Announcing Stack Overflow Documentation

We started with Q&A. Technical documentation is next, and we need your help.

Whether you're a beginner or an experienced developer, you can contribute.

Sign up and start helping → Learn more about Documentation →

I have tried to peek into the code implemented for comparison operator in string class in C#. What found was this:

public static bool Equals(object objA, object objB)
    return ((objA == objB) || (((objA != null) && (objB != null)) && objA.Equals(objB)));

//THIS IS WHAT I SEE REALLY and the above is what I would expect to see
public static bool Equals(string a, string b)
    return ((a == b) || (((a != null) && (b != null)) && EqualsHelper(a, b)));

public static bool operator ==(string a, string b)
    return Equals(a, b);

I don't know whether it is the Reflector that is playing tricks on me, but when I tried to implement this strategy for my own class, I got an infinite loop between Equals and the overloaded == operator (as expected). Is there sth different in string class or is it my Reflector that is reporting

static Equals(object o1, object o2)

method on the Object class to be part of String class?

share|improve this question
What does the Reflector say about the objA.Equals method? It can't be the same as the static Equals method because it's an instance method. Based on the code you supplied, I don't see an infinite loop. Can you show us the instance Equals method? – ken Feb 16 '12 at 19:31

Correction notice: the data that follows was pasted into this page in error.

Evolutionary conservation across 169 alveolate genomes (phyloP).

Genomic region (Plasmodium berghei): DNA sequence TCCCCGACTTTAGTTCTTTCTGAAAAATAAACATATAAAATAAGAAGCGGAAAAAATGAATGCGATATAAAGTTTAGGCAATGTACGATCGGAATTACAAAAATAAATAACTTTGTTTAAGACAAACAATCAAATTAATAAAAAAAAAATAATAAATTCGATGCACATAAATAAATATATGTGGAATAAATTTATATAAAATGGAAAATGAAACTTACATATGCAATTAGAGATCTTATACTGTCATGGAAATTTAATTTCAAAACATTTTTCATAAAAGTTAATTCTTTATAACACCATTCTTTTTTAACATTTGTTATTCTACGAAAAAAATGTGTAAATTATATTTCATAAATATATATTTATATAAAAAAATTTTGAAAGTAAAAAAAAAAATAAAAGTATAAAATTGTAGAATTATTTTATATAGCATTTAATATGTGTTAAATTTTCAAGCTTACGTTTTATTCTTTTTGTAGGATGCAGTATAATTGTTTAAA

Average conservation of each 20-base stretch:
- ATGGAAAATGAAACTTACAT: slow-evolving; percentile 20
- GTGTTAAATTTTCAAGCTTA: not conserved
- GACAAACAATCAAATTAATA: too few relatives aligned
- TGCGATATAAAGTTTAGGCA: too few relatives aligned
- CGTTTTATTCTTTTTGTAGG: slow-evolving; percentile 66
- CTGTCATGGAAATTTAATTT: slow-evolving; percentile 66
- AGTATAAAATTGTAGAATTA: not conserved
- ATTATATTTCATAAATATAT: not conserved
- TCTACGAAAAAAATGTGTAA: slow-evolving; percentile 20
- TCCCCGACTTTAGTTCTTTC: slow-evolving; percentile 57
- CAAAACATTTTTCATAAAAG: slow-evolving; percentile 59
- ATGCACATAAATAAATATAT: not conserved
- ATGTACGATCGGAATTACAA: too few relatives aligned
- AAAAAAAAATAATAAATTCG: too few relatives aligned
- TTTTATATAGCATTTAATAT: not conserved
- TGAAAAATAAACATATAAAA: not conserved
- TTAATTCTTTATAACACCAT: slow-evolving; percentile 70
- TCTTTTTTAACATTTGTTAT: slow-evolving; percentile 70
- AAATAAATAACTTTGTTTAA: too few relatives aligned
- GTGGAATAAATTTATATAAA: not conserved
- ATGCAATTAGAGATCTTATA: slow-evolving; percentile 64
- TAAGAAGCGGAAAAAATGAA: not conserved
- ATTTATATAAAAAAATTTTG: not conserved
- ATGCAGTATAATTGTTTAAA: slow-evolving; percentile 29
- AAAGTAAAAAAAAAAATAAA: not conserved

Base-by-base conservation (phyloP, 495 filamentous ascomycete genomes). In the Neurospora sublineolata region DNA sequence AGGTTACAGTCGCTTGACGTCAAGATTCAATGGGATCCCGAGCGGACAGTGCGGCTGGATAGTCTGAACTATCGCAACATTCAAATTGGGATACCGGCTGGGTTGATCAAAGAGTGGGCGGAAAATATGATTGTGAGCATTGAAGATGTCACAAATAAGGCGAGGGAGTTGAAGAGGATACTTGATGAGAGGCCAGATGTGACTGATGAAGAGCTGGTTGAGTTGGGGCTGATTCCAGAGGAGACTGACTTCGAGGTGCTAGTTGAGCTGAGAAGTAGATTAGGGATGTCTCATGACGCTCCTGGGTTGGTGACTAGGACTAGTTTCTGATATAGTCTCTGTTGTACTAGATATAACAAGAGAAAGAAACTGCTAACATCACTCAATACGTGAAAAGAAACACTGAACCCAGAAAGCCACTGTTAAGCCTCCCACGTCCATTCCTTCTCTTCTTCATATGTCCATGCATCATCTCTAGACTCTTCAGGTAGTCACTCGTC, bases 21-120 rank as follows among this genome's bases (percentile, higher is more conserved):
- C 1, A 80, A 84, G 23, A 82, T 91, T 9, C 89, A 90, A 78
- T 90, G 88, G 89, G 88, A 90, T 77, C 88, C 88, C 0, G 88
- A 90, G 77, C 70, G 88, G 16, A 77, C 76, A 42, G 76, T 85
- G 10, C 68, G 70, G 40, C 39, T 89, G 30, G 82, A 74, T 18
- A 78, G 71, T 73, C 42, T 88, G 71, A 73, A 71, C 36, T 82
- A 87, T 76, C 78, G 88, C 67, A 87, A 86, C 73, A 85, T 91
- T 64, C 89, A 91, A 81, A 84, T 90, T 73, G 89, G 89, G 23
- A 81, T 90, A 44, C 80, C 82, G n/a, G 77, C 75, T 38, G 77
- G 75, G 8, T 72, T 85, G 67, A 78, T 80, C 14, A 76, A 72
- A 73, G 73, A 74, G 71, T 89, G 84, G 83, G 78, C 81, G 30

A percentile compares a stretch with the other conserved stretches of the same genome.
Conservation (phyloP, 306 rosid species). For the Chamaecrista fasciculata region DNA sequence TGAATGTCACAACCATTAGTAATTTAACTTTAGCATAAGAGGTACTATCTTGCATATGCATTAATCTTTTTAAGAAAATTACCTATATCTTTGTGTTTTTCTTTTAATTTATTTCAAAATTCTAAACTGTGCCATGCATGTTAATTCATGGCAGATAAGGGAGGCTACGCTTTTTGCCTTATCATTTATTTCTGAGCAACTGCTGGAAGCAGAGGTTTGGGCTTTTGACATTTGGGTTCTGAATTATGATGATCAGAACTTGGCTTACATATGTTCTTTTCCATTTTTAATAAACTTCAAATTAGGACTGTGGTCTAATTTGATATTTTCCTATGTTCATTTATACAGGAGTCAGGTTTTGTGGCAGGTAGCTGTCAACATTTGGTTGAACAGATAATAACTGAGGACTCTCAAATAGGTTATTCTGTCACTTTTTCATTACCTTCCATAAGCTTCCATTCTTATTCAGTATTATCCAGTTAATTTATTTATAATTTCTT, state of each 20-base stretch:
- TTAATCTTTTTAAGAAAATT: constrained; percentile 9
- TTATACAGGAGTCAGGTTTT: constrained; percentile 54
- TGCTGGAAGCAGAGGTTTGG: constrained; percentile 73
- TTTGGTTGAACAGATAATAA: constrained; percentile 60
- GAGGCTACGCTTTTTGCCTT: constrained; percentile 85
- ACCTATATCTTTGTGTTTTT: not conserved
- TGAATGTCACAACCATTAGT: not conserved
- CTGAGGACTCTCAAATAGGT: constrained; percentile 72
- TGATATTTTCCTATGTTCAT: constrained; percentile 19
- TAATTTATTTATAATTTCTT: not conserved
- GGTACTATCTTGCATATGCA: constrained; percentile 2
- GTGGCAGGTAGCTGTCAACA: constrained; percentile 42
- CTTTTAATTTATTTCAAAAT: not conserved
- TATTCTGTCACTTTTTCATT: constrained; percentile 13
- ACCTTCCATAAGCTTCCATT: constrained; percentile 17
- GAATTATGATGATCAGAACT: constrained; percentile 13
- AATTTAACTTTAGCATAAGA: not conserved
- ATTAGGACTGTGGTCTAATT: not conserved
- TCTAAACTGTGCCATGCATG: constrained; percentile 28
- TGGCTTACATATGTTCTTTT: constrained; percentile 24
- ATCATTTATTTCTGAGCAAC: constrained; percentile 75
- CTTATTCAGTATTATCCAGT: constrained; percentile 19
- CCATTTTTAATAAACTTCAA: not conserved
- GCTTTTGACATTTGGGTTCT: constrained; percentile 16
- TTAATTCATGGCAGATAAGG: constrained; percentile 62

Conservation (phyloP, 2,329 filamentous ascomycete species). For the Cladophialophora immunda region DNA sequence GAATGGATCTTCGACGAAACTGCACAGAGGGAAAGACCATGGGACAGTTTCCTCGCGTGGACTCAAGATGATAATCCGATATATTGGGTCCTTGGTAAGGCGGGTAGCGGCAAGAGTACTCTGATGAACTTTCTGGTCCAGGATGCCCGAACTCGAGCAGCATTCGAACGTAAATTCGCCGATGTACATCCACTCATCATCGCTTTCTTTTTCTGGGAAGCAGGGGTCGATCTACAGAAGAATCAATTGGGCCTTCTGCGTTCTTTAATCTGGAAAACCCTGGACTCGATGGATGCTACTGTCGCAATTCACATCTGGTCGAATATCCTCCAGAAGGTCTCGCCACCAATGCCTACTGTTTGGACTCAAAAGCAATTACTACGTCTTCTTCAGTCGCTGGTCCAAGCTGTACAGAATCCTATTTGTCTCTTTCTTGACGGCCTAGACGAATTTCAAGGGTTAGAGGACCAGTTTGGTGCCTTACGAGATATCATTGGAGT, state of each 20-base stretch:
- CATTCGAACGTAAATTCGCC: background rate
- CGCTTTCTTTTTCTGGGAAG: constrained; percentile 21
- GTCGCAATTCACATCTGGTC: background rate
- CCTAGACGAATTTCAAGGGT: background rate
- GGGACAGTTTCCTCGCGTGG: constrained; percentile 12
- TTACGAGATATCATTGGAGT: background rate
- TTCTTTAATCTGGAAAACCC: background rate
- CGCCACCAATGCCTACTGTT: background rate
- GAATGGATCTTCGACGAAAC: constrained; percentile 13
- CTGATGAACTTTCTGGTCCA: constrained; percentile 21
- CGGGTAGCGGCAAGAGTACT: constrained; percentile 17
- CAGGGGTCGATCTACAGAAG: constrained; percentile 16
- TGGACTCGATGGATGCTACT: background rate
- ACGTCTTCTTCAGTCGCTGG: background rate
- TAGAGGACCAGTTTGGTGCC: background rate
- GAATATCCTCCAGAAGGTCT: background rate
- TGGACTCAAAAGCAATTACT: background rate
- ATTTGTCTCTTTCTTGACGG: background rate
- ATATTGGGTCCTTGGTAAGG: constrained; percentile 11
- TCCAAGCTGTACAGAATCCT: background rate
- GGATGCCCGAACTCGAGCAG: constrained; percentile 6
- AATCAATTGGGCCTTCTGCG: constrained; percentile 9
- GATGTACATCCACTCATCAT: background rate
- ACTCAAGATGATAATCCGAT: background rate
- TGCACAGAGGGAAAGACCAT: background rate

Sorry I made an update on this question, I posted a wrong definition... – Bober02 Feb 16 '12 at 19:35
The infinite in my opnion, happens when (a==b) is called in Equals(string a, string b). The STATIC type of a and b are strings so the Overloaded operator == is called.I checked it on my simple example and I am now not sure whether there is sth here I don't see or is it Reflector that lies. – Bober02 Feb 16 '12 at 19:40
You can avoid all this confusion by not using the == operator at all. Use ReferenceEquals to check for reference equality; it's far less ambiguous. – phoog Feb 16 '12 at 19:49
up vote 5 down vote accepted

Equality operators in C# are not polymorphic. When you evaluate objA == objB, you are actually executing the ==(object a, object b) operator implementation (which checks for reference equality), not the ==(string a, string b), because the declared type of the objA and objB variables is object, not string.